Copper / Zinc SOD
Shown to be uncommon in sporadic amyotrophic lateral sclerosis patients, copper/zinc superoxide dismutase-1 mutations occurred in only 2.6 percent of the 155 cases evaluated. The authors identified three patients with no family history of the disease with SOD-1 mutations identical to those identified in the familial form of ALS. This suggests that these SOD-1 mutations underlie the disease phenotype in these sporadic cases. The study identified a novel insertion mutation in exon 4 in a single SALS patient, suggesting a truncated protein may be the cause for pathogenesis.
Jackson, Mandy, B.Sc., et al: Copper/Zinc Superoxide Dismutase 1 and Sporadic Amyotrophic Lateral Sclerosis: Analysis of 155 Cases and Identification of a Novel Insertion Mutation, Annals of Neurology, November, 1997;42(5):803-807.
Oral and pharyngeal dysphagia is a common symptom in patients with amyotrophic lateral sclerosis (ALS) and is the result of a progressive loss of function in bulbar and respiratory muscles.
Clinicians involved in the management of ALS patients should be familiar with the common clinical findings and the usual patterns of temporal progression. The prevention of secondary complications, such as nutritional deficiency and dehydration that compound the deteriorating effects of the disease, requires careful monitoring of each patient's functional status and timely intervention with appropriate management techniques.
Strand EA et al., Management of oral-pharyngeal dysphagia symptoms in amyotrophic lateral sclerosis. Dysphagia, 1996 Spring, 11:2, 129-39.
Enteral Nutrition (ALS)
Bulbar involvement in amyotrophic lateral sclerosis (ALS) is often related to a worse prognosis on account of the higher risk of pulmonary aspiration and undernutrition due to "dysphagia".
Percutaneous endoscopic gastrostomy (PEG) should be included symptomatic treatment of all ALS patients with bulbar involvement from the onset of symptoms.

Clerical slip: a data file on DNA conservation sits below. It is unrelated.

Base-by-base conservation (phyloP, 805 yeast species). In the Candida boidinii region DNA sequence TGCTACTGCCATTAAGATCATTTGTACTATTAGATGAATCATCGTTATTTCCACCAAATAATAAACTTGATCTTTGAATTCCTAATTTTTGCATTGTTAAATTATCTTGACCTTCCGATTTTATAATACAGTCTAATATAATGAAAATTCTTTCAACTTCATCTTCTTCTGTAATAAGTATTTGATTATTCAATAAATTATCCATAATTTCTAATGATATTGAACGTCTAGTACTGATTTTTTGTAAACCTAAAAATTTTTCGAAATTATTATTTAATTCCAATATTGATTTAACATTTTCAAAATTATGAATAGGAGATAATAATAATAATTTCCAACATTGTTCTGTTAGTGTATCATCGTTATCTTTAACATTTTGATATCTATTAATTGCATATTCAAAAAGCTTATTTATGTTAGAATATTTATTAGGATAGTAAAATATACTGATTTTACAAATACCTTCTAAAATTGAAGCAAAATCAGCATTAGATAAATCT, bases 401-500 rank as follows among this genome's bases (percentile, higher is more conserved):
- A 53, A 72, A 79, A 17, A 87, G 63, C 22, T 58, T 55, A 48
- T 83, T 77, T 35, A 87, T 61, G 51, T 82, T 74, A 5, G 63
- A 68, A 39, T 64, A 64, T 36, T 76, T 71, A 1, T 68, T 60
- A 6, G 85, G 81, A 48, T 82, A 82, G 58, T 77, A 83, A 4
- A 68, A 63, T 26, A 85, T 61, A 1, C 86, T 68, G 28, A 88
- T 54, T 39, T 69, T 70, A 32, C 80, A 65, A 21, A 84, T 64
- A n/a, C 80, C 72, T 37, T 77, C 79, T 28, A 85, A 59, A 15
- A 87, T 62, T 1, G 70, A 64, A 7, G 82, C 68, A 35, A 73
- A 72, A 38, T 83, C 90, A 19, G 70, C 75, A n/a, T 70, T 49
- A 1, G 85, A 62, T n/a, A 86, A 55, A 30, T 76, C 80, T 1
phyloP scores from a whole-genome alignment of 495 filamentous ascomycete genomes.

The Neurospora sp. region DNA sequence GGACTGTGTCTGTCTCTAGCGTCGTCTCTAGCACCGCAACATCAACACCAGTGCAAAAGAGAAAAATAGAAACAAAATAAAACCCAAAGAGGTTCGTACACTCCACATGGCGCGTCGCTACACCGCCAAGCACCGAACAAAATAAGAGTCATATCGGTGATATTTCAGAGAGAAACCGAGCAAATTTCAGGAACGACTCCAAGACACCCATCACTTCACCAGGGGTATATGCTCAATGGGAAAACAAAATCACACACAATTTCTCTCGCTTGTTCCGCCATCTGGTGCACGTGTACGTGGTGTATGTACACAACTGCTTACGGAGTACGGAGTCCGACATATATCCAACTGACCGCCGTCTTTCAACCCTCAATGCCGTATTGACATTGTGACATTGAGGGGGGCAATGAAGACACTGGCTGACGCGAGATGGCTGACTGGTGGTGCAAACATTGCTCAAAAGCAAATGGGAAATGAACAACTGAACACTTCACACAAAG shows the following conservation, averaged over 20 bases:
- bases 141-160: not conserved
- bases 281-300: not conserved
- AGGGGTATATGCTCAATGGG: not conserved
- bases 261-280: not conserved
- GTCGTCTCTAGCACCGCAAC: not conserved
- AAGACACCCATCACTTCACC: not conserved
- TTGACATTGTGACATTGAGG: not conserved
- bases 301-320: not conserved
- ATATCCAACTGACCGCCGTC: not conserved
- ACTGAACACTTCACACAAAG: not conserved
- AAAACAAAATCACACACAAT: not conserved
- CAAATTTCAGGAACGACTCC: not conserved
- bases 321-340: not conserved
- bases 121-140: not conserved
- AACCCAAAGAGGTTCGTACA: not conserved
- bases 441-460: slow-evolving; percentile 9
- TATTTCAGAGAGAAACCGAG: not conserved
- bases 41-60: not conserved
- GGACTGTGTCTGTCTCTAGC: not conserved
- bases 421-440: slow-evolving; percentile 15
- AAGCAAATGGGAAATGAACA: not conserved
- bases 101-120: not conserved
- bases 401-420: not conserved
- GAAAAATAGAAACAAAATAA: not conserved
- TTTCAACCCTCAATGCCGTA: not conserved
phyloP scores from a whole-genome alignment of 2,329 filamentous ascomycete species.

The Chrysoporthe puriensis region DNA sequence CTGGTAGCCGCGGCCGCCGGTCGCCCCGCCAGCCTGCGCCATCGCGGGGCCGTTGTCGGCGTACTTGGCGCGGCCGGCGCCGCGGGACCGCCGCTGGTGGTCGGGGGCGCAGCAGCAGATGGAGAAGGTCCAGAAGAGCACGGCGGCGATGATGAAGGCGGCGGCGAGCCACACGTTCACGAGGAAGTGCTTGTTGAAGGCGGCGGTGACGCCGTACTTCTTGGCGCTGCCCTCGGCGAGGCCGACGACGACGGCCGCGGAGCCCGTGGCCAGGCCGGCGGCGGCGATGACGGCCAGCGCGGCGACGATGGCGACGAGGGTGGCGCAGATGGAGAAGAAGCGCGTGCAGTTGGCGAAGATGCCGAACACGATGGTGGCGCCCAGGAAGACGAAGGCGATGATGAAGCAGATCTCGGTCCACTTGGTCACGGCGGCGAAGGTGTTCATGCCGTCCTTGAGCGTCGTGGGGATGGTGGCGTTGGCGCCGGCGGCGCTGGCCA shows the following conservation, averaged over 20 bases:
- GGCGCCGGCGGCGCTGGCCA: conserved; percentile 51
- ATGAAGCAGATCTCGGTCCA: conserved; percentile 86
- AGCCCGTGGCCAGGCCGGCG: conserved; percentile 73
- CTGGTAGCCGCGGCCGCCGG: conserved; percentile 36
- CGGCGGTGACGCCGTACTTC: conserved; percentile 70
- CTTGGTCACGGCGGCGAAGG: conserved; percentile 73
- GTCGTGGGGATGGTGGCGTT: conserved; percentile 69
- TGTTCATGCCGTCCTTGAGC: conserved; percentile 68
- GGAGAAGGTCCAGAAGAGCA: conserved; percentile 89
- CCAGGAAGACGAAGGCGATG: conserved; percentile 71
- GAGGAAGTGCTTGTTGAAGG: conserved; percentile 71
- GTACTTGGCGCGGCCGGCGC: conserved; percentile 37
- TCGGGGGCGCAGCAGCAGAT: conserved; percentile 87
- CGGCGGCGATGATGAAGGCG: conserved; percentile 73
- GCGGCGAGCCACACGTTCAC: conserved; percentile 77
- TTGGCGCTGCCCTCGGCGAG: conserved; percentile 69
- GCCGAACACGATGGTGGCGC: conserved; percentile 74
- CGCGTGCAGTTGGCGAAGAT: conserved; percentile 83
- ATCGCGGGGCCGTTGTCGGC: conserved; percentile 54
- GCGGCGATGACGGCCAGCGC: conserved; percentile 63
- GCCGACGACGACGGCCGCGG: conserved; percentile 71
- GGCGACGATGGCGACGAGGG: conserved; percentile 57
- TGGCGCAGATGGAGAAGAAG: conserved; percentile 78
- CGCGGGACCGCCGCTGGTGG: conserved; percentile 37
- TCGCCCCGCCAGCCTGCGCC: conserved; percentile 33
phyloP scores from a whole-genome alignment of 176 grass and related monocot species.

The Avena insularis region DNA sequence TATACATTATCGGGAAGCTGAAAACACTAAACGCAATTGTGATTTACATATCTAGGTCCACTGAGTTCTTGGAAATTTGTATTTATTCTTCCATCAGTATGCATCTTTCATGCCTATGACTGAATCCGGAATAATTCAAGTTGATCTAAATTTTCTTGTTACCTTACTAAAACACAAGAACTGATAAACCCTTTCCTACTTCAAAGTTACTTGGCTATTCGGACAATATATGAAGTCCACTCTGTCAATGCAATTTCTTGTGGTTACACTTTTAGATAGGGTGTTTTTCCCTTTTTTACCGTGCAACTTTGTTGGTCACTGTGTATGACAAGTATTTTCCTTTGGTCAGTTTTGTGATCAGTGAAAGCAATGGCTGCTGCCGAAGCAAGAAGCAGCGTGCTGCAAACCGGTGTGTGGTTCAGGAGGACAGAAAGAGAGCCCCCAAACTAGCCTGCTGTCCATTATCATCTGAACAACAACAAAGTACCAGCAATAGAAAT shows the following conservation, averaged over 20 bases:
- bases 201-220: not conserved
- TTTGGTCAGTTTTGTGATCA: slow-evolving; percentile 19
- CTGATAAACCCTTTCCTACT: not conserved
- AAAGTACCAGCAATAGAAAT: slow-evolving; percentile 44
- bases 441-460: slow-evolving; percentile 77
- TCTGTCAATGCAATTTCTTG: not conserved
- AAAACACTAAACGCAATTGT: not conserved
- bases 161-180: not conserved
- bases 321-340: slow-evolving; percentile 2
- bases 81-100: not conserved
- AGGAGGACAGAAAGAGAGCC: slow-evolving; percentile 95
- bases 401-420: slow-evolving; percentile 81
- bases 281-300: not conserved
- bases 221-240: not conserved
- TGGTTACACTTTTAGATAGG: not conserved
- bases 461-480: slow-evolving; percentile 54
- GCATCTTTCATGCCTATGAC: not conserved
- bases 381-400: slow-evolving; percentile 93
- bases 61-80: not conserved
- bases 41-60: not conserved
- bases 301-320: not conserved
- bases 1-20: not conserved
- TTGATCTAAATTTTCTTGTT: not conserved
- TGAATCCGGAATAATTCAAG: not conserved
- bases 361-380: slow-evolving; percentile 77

Mazzini-L et al: Percutaneous endoscopic gastrostomy and enteral "nutrition" in amyotrophic lateral sclerosis. J-Neurol. 1995 Oct; 242(10): 695-8.
Free Radicals (ALS)
Recent studies have implicated free radicals in the pathogenesis of amyotrophic lateral sclerosis (ALS), a fatal, paralytic disorder of motor neurons.
Report measurements of erythrocyte activity of the 3 main free radical scavenging enzymes: copper/zinc superoxide dismutase (Cu/Zn-SOD), catalase, and glutathione peroxidase.
Mean Cu/Zn-SOD activity was reduced in eight familial ALS patients with mutations of Cu/Zn-SOD but was normal in patients with both familial ALS without identified Cu/Zn-SOD mutations and sporadic ALS. Glutathione peroxidase activity was significantly reduced only in sporadic ALS patients treated with insulin-like growth factor I (100 micrograms/kg). Catalase activity was normal in sporadic and familial ALS.
Neither glutathione peroxidase nor catalase activities correlated significantly with duration of symptoms or age at onset. Vitamin E, vitamin C, and beta-carotene did not affect any of the three enzyme activities. These observations indicate that disturbances of catalase and glutathione peroxidase function are not likely to be central factors in the pathogenesis of ALS.
Przedborski S et al., Blood superoxide dismutase, catalase and glutathione peroxidase activities in familial and sporadic amyotrophic lateral sclerosis. Neurodegeneration, 1996 Mar, 5:1, 57-64.
The Amyotrophic Lateral Sclerosis Clinical Assessment, Research, and Education Project (ALS CARE) will conduct outcomes research and develop educational programs that benefit ALS patients and neurologists.
A data coordinating center has been established in the Center for Outcomes Research at the University of Massachusetts Medical Center, which will manage a North American Database of ALS Outcomes.
This voluntary database is designed to:
(1) guide the development of educational programs to improve the care of ALS patients and
(2) provide a mechanism for neurologists to evaluate the impact of their diagnostic and therapeutic decisions in a manner that is timely, confidential, and objective.
Anderson FA Jr & Miller RG: ALS care: a resource for measuring and improving ALS outcomes. Neurology, 1996 Oct, 47:4 Suppl 2, S113-5; discussion S115-6.
Mutations in superoxide dismutase 1 (SOD1; EC 220.127.116.11) are responsible for a proportion of familial amyotrophic lateral sclerosis (ALS) through acquisition of an as-yet-unidentified toxic property or properties.
Two proposed possibilities are that toxicity may arise from imperfectly folded mutant SOD1 catalyzing the nitration of tyrosines [Beckman] through use of peroxynitrite or from peroxidation arising from elevated production of hydroxyl radicals through use of hydrogen peroxide as a substrate [Wiedau-Pazos].
The presence of elevated nitrotyrosine levels beginning at the earliest stages of cellular pathology and continuing throughout progression of disease demonstrates that tyrosine nitration is one in vivo aberrant property of this ALS-linked SOD1 mutant.
Bruijn LI et al., Elevated free nitrotyrosine levels, but not protein-bound nitrotyrosine or hydroxyl radicals, throughout amyotrophic lateral sclerosis (ALS)-like disease implicate tyrosine nitration as an aberrant in vivo property of one familial ALS-linked superoxide dismutase 1 mutant. Proc Natl Acad Sci U S A, 1997 Jul 8, 94:14, 7606-11.